There's plenty to go around. The team was guilty of six fumbles, five turnovers, and a couple costly penalties. While none of the turnovers sting like the late-game interception that Brett Favre threw, he's far from the only person catching flak for what happened.
Vikings head coach Brad Childress has never been a wholly popular figure in Minnesota. His personality -- or lack thereof -- didn't win anyone over during his first two years, and the fact this team missed the playoffs both those years didn't help. But the mistake he made in the final minute Sunday may have been his biggest yet.
This isn't about the 12-man penalty that cost the Vikings five yards with 19 seconds to go, forcing them to try a pass play to get closer for a Ryan Longwell field goal. While the head coach ultimately takes the blame for a personnel mistake like that, common sense dictates that others on the sideline, including the players, could have prevented that from happening.
However, the buck stops with Childress when it comes to clock management, and he fell woefully short in this important area.
From the start of the Vikings' final possession, they were making some odd decisions. They got the ball at their 21 with 2:37 to go in regulation. The first play was an Adrian Peterson run for no gain. Inexplicably, the Vikings allowed the clock to run all the way to the two-minute warning.
Sports Illustrated scribe Peter King was among the incredulous.
"Is Brad Childress playing for overtime?'' I asked seatmates Don Banks and (Tim) Layden in the press box.After the two-minute timeout, the Vikings ran Peterson for another short gain. It was here that New Orleans burned a timeout. If the Saints hadn't done that, we may have been looking at overtime without a disastrous Favre interception and an embarrassing lack-of-communication offensive penalty.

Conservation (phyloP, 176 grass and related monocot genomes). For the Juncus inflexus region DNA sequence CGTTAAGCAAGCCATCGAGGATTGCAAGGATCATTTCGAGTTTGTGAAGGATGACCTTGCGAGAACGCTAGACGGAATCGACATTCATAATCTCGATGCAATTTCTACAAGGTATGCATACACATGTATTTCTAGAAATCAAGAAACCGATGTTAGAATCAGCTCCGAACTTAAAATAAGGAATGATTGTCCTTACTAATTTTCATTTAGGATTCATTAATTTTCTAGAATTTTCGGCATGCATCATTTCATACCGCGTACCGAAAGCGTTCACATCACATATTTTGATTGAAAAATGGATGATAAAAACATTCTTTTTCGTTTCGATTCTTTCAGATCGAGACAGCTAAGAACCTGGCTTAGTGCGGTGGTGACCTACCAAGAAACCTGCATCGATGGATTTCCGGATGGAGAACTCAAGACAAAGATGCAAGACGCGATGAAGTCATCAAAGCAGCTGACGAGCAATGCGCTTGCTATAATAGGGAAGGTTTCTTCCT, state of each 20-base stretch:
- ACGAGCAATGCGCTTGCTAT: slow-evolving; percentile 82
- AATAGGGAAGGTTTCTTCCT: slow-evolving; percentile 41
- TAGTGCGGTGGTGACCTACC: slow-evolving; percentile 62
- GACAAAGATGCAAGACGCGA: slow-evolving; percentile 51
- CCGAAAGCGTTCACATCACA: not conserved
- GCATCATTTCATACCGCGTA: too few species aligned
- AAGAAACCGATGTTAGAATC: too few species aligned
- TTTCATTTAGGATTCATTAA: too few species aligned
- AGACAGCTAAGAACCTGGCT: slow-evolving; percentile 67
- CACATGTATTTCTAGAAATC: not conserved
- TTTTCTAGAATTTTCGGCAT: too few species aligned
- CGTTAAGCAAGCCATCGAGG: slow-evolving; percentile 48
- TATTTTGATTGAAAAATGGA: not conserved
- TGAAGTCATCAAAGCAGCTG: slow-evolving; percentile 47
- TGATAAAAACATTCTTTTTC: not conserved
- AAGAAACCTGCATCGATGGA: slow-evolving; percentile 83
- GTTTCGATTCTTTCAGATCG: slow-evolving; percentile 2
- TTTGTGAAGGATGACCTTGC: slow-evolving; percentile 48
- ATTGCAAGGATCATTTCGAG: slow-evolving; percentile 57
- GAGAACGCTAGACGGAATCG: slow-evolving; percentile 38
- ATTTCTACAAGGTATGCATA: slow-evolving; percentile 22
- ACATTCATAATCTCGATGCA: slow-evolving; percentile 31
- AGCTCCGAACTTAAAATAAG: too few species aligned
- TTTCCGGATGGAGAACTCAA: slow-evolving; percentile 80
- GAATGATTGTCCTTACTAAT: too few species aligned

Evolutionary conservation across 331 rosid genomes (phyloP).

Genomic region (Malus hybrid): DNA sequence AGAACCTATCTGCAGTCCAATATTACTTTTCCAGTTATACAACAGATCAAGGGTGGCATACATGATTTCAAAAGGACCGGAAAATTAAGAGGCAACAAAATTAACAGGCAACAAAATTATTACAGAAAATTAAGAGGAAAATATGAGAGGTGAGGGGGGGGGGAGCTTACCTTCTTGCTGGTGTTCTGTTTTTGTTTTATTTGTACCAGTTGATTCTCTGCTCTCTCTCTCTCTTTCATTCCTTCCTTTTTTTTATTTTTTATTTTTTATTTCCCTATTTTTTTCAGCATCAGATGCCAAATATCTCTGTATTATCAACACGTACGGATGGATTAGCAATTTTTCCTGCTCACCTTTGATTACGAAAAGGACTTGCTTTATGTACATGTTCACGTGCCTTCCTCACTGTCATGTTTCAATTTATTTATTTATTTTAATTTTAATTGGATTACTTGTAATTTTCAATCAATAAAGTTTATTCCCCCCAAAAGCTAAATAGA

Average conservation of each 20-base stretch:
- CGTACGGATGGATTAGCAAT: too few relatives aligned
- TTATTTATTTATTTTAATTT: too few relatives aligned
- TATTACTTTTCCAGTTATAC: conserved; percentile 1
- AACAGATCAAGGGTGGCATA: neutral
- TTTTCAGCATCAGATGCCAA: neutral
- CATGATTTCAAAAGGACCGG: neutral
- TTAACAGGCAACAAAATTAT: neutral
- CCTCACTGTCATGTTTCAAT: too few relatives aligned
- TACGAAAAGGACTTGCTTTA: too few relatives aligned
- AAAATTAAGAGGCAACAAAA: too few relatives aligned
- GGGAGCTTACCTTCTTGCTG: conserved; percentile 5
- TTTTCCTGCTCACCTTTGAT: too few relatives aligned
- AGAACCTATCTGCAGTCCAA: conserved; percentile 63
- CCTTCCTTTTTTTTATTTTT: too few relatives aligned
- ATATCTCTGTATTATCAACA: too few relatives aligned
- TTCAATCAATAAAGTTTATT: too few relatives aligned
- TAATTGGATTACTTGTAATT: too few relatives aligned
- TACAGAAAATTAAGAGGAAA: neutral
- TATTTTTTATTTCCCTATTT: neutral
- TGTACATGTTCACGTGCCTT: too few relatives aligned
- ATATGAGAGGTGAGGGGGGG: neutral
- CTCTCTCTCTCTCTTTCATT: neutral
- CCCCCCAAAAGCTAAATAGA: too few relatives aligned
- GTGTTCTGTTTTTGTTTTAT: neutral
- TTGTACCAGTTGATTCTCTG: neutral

Maybe, I figured, he thinks Favre's hurt and he'd just rather drain the clock and take his chances with the coin flip. But what sense did that make? What if Minnesota lost the coin flip and never saw the ball in overtime? Here it had three timeouts, and on the previous two possessions, even with a battered Favre, the Vikings had gone 70 and 57 yards and found the cracks in the Saints' defense they needed to find.
Only after the Saints' timeout did Childress finally turn Favre loose. Two completions and a nice Chester Taylor run later, the Vikings had the ball at the New Orleans 33. The Saints burned their last timeout with 1:06 left. At that point, Minnesota had two timeouts.
This is plenty of time to call a couple safe pass plays for Favre, get the ball inside the 20, and try what would be considered a chip shot with a kicker as reliable as Longwell.
Instead, Childress chose to burn the clock. He ran Peterson twice for no gain, then called a timeout with 19 seconds to go.
That's 47 seconds -- enough time for Favre to lead a long drive under duress -- that Childress wasted. He did it to sit on a 50-yard field goal try in a postseason where kickers are missing field goals at a stunning rate. In fact, there has not been a single made field goal of 50 yards or longer in the playoffs in four attempts.
Only after the 12-men penalty did the Vikings try to move the ball through the air. You probably know the result by now.
Childress literally had no choice at this point. Longwell's career-long field goal is 55 yards (during the 2007 season), and there is no guarantee he could have gotten the ball far enough now. 50 yards was shaky, and 55 could have been impossible.
Even though he called a pass play designed to let Favre make a safe play, he should know by now that nothing is safe with Favre. He made a bad decision and a worse throw, leading us to overtime.
But before you chastise Favre for his gaffe, remember that the Vikings are likely golfing on Sunday were it not for the season he had.
In the end, bad Brett cost the Vikings, but Childress' poor clock management put the quarterback in a position to fail.